Michael Wayne Templeton releases definitive guide in "Right Turn"

Author provides roadmap for the parents on driver education, training of tweens, teens.

21st Century Driver Education and Training – Over four million teens learn to drive every year in the United States. Collisions, crashes and “accidents” result in thousands of deaths and hundreds of thousands of injuries each year. However, a 4000-pound vehicle does not know if you are 16 or 60.

The deaths of the author’s biological father, a favored cousin and the best man at his wedding, each could and should have been prevented. These tragic events and many others led Michael Wayne Templeton to write and publish “Right Turn”

The book includes many nuanced details about the science of providing quality Driver Education, and training for the 21st Century. In addition, what makes Templeton’s book different than any other driver education and training book in North America is its bonus chapters. The 10th chapter details college age students battling a very sophisticated ‘Cyclops’ driving simulator. The 11th chapter tackles mature senior driving and provides a roadmap for a ‘tune-up’ for them or any other adult that requires it. The 12th chapter includes very specific and provocative recommendations for driver education and licensing oversight for the National Highway Traffic Safety Association for the remainder of the 21st century.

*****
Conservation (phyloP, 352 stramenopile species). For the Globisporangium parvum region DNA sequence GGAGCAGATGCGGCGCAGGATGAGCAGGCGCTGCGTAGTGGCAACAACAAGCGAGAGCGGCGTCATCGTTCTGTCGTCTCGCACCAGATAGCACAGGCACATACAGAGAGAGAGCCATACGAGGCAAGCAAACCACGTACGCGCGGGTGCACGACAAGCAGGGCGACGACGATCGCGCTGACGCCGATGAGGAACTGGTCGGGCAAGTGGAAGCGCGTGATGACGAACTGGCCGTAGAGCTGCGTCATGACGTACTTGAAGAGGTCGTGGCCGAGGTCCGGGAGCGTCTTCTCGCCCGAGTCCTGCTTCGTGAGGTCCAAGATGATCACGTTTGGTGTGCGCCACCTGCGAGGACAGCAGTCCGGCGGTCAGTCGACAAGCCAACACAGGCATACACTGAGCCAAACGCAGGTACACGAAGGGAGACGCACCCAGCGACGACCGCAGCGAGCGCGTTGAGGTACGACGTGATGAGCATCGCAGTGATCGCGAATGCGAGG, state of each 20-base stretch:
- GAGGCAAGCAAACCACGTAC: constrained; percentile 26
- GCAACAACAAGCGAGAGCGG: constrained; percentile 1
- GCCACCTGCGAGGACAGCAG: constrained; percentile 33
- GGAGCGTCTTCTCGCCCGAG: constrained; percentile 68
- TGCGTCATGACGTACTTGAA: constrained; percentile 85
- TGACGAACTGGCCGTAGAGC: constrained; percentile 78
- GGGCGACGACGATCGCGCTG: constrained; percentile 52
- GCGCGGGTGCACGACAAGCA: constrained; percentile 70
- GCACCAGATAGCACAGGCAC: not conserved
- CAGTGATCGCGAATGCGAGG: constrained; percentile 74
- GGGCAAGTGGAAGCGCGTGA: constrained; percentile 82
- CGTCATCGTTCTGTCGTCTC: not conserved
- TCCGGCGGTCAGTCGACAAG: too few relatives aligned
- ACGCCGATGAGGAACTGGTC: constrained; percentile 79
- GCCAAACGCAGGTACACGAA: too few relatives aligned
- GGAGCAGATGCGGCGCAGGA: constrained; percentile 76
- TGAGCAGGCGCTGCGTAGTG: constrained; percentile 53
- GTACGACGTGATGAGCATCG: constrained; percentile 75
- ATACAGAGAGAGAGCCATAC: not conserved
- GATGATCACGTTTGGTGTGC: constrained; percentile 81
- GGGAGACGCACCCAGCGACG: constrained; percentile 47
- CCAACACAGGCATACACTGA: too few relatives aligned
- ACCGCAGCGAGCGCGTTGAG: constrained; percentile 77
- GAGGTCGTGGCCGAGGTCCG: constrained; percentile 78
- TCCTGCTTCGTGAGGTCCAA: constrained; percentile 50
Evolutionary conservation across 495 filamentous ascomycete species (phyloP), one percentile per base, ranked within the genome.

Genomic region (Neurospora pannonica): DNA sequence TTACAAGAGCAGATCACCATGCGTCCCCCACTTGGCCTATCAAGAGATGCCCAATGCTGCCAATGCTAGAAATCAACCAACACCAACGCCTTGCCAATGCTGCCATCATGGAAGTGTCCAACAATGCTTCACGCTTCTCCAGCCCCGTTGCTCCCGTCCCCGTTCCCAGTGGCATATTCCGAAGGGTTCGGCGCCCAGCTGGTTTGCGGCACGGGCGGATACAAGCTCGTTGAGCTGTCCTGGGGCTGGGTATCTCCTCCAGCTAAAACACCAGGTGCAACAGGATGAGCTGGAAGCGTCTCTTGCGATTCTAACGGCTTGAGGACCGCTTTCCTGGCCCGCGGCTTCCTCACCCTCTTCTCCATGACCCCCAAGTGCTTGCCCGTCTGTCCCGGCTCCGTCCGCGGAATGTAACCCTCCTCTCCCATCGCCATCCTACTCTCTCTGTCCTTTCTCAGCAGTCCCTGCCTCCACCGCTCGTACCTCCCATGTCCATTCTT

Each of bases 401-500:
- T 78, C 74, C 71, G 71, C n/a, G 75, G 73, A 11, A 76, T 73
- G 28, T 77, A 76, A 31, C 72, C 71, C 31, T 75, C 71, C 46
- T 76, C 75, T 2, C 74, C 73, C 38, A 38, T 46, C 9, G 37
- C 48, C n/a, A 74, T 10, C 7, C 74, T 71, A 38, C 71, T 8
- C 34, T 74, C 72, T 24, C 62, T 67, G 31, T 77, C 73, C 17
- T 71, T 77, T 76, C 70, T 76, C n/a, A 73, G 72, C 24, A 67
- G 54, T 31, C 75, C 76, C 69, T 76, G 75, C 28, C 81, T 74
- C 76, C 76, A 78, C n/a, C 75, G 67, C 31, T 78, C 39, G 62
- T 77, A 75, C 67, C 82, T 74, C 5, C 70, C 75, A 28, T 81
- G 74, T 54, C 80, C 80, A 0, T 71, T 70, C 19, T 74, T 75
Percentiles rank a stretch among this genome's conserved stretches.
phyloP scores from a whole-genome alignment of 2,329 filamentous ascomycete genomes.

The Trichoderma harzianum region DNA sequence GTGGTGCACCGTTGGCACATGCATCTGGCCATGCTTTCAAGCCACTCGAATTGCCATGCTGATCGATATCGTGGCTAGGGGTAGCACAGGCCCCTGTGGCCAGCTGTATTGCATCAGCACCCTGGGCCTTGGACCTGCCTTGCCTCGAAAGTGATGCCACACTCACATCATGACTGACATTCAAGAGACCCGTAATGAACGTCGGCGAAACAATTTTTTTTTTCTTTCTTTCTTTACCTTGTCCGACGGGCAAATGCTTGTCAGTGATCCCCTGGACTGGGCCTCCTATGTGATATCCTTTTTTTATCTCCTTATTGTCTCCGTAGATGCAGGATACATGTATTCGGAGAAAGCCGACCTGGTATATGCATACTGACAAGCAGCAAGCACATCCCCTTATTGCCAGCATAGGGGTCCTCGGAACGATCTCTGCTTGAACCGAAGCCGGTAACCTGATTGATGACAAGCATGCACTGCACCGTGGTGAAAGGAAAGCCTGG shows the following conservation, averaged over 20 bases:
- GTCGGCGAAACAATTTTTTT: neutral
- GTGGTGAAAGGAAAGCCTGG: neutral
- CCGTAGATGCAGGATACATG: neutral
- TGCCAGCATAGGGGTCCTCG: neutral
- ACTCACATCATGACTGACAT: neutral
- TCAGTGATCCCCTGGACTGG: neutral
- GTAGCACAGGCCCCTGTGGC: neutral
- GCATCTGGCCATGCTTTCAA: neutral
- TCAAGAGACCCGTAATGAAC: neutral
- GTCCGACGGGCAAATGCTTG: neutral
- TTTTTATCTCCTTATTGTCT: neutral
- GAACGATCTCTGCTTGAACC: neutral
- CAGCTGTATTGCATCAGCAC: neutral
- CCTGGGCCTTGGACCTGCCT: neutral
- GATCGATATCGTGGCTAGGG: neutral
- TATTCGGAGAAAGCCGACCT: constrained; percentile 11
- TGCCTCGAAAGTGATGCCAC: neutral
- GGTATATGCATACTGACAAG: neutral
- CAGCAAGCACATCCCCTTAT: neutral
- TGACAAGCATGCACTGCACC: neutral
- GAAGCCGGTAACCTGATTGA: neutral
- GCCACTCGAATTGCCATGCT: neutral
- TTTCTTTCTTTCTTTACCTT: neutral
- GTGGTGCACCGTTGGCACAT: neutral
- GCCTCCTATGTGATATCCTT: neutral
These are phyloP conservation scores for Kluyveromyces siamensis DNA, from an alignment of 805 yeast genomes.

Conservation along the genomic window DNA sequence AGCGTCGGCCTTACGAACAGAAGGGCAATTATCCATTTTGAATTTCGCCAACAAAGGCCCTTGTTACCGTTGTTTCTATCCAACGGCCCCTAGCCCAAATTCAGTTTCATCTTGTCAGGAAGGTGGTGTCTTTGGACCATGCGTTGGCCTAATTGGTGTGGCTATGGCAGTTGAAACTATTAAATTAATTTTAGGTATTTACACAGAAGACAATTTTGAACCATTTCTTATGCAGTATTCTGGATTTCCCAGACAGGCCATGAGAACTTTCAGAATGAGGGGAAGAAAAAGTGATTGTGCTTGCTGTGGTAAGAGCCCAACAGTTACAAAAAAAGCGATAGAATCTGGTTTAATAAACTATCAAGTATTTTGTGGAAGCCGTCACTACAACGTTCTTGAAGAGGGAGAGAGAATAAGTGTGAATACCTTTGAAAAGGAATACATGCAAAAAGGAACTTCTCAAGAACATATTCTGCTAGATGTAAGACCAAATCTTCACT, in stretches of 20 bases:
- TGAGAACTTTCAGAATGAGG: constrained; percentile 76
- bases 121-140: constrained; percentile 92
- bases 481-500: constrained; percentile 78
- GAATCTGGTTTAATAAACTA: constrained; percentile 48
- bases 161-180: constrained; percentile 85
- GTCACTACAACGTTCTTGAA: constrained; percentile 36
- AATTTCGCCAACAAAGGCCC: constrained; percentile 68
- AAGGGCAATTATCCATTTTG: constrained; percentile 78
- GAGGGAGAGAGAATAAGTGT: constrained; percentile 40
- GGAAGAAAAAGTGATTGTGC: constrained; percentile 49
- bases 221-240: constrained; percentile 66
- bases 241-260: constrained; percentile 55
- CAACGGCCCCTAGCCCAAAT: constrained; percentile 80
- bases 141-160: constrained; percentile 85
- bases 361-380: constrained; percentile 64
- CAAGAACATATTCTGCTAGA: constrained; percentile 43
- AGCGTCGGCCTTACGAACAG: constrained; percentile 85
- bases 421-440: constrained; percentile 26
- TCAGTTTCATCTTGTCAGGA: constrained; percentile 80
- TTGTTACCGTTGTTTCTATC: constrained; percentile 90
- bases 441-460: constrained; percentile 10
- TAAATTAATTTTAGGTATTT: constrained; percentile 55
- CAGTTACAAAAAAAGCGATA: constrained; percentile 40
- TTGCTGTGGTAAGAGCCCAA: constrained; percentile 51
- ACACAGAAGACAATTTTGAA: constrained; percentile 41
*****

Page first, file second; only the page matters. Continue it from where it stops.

Following is an excerpt from the foreword of Right Turn, written by a professional instructor the author had personally trained:

While many books have been developed about driver education, driver training or both, virtually none of them includes specific guidance about how to train another instructor, how to improve the driving of an adult, or how to train a student driver in a training car. This clearly was and is not the intent of most driver education and training textbooks. This is where my friend, fellow driving instructor professional and now, author, excels.

About the Author

Michael Wayne Templeton is a Vietnam veteran with an Army Commendation Medal. After he returned from Vietnam, he served as a United States Army Avionics instructor for a year. He was also a Digital Logics instructor for the Marine Corps.